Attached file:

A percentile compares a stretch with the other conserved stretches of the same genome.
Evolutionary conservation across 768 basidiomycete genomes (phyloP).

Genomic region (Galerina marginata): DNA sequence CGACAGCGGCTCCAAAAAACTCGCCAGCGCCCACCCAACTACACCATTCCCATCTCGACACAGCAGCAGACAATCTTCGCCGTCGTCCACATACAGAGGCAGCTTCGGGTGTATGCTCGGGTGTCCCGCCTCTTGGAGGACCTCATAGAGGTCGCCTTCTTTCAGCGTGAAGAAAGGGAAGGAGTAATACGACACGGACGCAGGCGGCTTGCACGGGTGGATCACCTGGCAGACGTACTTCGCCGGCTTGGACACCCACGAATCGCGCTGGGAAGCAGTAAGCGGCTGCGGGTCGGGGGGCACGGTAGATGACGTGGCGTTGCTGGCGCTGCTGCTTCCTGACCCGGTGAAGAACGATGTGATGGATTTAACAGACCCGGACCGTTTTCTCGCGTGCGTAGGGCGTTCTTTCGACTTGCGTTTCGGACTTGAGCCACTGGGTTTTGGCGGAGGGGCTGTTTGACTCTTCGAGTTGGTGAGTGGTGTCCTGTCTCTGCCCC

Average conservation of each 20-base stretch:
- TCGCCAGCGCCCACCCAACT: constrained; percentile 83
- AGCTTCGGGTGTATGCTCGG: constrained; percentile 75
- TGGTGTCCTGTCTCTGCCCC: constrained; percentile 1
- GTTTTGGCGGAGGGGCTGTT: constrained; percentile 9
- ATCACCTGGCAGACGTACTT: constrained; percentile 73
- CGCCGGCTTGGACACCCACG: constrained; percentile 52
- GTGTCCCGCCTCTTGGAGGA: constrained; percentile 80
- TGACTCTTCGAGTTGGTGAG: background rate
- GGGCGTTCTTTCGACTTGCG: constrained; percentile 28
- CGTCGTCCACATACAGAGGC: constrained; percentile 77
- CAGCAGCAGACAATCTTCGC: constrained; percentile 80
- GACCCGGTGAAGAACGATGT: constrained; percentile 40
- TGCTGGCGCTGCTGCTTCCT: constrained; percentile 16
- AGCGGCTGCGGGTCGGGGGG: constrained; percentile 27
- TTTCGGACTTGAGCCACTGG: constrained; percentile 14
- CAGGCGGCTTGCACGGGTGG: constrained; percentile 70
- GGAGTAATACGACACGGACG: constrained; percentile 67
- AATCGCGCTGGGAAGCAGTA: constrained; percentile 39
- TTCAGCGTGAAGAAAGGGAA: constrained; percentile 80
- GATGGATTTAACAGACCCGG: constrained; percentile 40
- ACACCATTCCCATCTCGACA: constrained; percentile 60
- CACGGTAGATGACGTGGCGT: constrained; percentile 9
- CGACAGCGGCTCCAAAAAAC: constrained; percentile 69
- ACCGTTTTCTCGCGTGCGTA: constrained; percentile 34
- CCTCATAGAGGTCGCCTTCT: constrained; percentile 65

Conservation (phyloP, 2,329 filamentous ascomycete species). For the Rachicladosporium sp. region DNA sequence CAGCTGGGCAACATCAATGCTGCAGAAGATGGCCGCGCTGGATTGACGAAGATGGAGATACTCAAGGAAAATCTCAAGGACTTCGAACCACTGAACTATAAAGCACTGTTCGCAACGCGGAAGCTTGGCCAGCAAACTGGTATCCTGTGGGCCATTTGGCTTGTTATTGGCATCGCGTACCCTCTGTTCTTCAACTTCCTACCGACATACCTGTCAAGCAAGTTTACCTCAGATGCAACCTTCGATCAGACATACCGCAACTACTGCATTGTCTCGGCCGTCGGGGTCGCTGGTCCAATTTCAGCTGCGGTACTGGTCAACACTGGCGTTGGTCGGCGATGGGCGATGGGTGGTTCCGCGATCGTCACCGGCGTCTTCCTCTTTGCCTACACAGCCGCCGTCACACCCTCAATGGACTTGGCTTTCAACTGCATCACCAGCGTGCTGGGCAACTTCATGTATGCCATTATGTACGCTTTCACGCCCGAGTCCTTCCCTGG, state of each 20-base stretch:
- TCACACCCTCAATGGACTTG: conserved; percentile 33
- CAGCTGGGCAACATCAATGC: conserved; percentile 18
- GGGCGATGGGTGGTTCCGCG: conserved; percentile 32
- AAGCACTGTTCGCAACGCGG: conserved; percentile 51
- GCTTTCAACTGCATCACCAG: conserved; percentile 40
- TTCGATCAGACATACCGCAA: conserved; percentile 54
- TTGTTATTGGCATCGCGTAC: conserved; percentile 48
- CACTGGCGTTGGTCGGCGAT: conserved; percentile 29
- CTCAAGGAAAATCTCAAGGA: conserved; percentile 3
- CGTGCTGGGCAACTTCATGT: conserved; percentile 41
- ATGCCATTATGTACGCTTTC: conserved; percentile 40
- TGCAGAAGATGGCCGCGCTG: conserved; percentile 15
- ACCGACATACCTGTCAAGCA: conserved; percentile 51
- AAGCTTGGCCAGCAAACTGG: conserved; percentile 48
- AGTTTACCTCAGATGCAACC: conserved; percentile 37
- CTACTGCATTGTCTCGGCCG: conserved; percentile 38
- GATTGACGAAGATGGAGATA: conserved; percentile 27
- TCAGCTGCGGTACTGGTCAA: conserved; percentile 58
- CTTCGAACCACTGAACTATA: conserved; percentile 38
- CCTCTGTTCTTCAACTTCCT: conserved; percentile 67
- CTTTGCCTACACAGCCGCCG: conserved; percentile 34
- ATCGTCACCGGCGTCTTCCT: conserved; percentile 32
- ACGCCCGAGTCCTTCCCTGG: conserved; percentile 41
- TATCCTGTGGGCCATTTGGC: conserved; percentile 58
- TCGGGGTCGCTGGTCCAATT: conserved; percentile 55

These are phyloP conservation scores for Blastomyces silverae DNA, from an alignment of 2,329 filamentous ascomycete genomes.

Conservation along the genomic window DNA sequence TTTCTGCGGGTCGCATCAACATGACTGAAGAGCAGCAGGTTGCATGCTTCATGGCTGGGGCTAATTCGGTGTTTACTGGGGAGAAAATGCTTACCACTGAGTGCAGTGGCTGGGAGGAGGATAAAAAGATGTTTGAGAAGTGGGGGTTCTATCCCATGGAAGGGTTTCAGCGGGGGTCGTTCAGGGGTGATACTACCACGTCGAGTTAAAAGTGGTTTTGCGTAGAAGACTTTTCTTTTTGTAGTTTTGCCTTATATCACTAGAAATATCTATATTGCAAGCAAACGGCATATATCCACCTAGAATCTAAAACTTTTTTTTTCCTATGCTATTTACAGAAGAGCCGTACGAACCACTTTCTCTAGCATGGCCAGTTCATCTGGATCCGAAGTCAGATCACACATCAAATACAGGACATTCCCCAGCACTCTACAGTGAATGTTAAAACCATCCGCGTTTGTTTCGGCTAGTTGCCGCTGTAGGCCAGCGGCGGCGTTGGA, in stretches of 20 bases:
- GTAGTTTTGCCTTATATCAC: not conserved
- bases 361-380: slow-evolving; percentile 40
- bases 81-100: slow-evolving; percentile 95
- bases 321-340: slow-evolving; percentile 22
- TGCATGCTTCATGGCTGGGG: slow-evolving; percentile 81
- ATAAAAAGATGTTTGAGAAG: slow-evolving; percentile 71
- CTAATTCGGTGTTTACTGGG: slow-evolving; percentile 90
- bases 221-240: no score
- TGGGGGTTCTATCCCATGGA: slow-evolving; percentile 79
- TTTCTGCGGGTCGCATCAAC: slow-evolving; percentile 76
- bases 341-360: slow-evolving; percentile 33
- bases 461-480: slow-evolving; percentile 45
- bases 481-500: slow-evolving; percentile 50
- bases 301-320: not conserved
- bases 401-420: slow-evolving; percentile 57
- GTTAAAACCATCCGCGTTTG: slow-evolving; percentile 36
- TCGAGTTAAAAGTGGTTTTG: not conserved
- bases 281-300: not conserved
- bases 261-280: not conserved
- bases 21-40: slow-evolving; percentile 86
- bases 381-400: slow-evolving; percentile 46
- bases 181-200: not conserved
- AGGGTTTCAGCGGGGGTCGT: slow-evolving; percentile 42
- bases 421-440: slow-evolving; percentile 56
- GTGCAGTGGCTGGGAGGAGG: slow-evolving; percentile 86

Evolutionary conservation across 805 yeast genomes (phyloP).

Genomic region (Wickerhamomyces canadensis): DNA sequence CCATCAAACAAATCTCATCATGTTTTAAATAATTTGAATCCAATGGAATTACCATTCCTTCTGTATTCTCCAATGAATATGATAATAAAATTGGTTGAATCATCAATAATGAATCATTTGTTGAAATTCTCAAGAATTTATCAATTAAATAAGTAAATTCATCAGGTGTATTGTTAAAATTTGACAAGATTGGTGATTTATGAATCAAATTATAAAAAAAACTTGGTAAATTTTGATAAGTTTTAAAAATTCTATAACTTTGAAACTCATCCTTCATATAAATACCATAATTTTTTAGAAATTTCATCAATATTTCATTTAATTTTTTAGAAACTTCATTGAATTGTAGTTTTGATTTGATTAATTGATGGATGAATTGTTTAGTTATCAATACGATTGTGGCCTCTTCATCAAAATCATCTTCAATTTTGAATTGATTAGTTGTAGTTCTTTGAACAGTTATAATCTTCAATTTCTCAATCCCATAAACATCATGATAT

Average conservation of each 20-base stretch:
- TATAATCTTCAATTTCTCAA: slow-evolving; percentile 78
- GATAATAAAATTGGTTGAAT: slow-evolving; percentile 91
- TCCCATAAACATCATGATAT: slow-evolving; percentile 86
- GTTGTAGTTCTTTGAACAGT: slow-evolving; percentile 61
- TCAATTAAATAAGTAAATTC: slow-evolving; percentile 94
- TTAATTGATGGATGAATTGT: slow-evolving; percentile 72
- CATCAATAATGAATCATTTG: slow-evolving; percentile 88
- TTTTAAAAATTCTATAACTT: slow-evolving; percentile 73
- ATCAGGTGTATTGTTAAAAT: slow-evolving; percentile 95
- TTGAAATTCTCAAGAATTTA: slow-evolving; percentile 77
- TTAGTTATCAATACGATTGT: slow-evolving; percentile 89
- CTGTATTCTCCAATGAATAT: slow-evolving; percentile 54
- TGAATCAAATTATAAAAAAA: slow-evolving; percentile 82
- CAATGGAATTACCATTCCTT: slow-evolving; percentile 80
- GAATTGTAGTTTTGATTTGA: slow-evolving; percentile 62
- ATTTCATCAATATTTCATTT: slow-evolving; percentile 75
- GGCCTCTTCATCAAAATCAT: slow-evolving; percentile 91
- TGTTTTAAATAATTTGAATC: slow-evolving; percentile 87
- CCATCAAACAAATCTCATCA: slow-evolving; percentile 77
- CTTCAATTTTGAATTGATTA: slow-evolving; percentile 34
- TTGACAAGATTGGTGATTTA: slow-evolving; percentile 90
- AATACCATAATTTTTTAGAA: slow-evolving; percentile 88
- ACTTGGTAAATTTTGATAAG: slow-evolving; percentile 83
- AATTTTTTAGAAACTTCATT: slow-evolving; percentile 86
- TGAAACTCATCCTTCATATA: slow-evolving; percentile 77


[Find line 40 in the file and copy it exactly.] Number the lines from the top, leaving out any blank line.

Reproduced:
- CGTGCTGGGCAACTTCATGT: conserved; percentile 41